Feminae: Medieval Women and Gender Index


  • Record Number: 8608
  • Author(s)/Creator(s): Hawkes , Jane.
  • Contributor(s):
  • Title: Sermons in Stone: Sculpture, Iconography, and the Christianization of the North
  • Source: Old English Newsletter 29, 3 (Spring 1996):
  • Description:
  • Article Type: Conference Paper Abstract
  • Subject (See Also): Archaeology Art history- Sculpture Monasticism Northumbria Whitby, Yorkshire, England- Abbey
  • Geographic Area: British Isles
  • Century: 7-8
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  • Abstract: The place of Whitby in the process of Christianization in the North of England during the seventh century has long been recognized. The relationship of the early abbesses, Hild and her niece Œlfflœd, to successive rulers of Northumbria; the decision to hold what is seen as such a decisive synod at Whitby in 664; the innovative use of secular poetic norms within Christian contexts, credited to the Whitby laborer, Credmon; and Œlfflœd's role in the return of her half-brother, Aldfrith, to rule the kingdom in 685 (to mention the most celebrated factors) - all were critical in the fonnation of the Church and its relationship to Northumbrian society. And yet, the archaeology of the site, which has proved to be one of the more elusive of known monastic centers in northeastern England to have been excavated, has revealed a complex which was not grandiose or impressive in its day. Its inhabitants were undoubtedly well-attired and had access to many luxuries, but their surroundings would not have rivalled the centers being constructed elsewhere (by Wilfrid and Biscop at Hexham, Ripon, Jarrow or Monkwearmouth) in the mid to late seventh century. The sculpture associated with the site conforms with this impression. The so-called "pillow-stones," the main type of monument found on the site, are beautifully but very simply decorated and there is some indication that they may not have been intended for public viewing, being buried in the ground with the body. Apart from these pieces, very little sculpture has survived from Whitby, and none of it utilizes figural carving. Related sites show a similar paucity of material: the primary monument-type at Hartlepool, for instance, seems also to have been the pillow-stones; this continues to be the case throughout the seventh and eighth centuries. But elsewhere, during the eighth century, the large-scale monumental crosses so definitive of Northumbrian Anglo-Saxon sculpture begin to appear in the landscape, although none have been associated with centers such as Whitby; it is only in the late eighth and ninth centuries that sculptural activity at Lindisfarne begins to show an interest in large-scale monuments decorated with figural carving. The eighth- and early ninth-century figural monuments - such as those at Ruthwell, Bewcastle and Rothbury, or Masham, Hovingham and Cundall - all emerged from workshops associated with the ecclesiastical centers founded in the "second wave" of monastic activity in the North - centers such as Jarrow-Wearmouth, whose founders looked deliberately to Rome for their inspiration. Much of the figural carving of these monuments illustrates narrative scenes from the Bible; but many of the panel are not narrative in their frame of reference: they depict iconic hierarchical images, such as Christ in Majesty, or the saints of the Church standing with books and scrolls, and the narrative images themselves often have a significance pointing to the power and authority of the Church. Much has been written on the liturgical and devotional purpose of such carvings, and although some of the monuments did undoubtedly function (at one level) in this way, their appearance and the choice of many of the images indicate that they were also products of an institution, well-established in Northumbria, which utilized them to proclaim its own status as much as the religion it advocated. They are the product of a Church whose involvement in the Christianization of the North was manifestly different from that adopted by centers such as Whitby [Reproduced by permission of Robert Schicler, the “Abstracts of Papers in Anglo-Saxon Studies” editor, and the editors of the “Old English Newsletter.”].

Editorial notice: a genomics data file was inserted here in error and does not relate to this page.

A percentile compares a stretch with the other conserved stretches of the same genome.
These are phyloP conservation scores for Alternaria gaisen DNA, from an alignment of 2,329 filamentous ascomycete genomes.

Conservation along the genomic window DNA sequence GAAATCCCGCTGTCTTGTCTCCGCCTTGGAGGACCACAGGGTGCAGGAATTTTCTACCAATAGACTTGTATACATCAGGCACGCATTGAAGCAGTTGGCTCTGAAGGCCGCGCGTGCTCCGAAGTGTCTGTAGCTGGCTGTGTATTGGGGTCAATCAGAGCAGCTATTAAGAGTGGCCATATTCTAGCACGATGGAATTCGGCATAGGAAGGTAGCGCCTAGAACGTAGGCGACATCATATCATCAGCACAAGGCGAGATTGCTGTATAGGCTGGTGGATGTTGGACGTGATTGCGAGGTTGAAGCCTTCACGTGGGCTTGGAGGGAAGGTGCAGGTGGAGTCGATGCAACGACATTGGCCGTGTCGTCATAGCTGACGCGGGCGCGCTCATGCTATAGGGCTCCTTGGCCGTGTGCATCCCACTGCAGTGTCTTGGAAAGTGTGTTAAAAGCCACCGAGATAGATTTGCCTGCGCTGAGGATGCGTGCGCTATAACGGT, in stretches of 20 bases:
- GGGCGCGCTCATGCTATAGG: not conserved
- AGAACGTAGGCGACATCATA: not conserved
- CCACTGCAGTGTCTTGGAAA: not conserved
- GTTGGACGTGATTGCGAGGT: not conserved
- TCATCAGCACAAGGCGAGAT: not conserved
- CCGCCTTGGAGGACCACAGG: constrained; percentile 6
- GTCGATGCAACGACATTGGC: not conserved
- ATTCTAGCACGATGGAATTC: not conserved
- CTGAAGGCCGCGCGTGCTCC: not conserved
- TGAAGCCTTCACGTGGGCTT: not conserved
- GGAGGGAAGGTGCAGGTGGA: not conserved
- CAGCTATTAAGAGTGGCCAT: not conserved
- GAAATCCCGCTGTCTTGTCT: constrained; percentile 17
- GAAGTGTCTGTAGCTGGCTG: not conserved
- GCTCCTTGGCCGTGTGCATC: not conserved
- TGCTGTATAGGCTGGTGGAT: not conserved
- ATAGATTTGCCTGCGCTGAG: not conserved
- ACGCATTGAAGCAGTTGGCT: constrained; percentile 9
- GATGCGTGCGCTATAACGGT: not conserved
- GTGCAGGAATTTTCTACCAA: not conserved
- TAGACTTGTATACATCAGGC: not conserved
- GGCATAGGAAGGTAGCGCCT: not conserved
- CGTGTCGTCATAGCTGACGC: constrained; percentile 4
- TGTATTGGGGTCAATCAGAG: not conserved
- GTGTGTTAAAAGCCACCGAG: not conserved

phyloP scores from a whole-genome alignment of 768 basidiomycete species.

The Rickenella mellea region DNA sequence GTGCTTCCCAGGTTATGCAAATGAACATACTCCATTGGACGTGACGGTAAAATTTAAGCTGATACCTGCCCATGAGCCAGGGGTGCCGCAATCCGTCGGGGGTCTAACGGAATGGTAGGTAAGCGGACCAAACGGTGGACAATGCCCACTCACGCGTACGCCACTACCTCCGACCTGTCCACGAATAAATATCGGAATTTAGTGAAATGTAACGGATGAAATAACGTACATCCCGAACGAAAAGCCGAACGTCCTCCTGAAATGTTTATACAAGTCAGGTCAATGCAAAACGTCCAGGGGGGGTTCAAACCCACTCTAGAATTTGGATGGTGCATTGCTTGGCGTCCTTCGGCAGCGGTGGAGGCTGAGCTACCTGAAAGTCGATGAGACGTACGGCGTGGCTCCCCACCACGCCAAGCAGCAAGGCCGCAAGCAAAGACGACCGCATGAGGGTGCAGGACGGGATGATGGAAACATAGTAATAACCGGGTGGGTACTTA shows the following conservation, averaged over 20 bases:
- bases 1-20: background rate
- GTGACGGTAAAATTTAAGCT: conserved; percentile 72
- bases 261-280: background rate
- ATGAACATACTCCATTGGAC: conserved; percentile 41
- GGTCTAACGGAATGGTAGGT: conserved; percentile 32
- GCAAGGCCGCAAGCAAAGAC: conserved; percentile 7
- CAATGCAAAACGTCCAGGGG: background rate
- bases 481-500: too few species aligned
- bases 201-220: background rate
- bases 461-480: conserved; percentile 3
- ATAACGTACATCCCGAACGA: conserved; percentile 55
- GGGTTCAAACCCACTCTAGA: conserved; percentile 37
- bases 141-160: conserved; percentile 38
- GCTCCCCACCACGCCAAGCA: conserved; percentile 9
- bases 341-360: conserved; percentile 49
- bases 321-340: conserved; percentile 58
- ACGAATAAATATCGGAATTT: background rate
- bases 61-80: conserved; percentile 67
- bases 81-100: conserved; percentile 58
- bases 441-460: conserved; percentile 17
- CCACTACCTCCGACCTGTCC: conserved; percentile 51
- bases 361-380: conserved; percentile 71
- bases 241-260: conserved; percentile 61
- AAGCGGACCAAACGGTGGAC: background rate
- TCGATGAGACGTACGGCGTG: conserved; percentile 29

• Author's Affiliation: University of Newcastle-upon-Tyne
  • Conference Info: - , -
  • Year of Publication: 1996.
  • Language: English
  • ISSN/ISBN: 00301973
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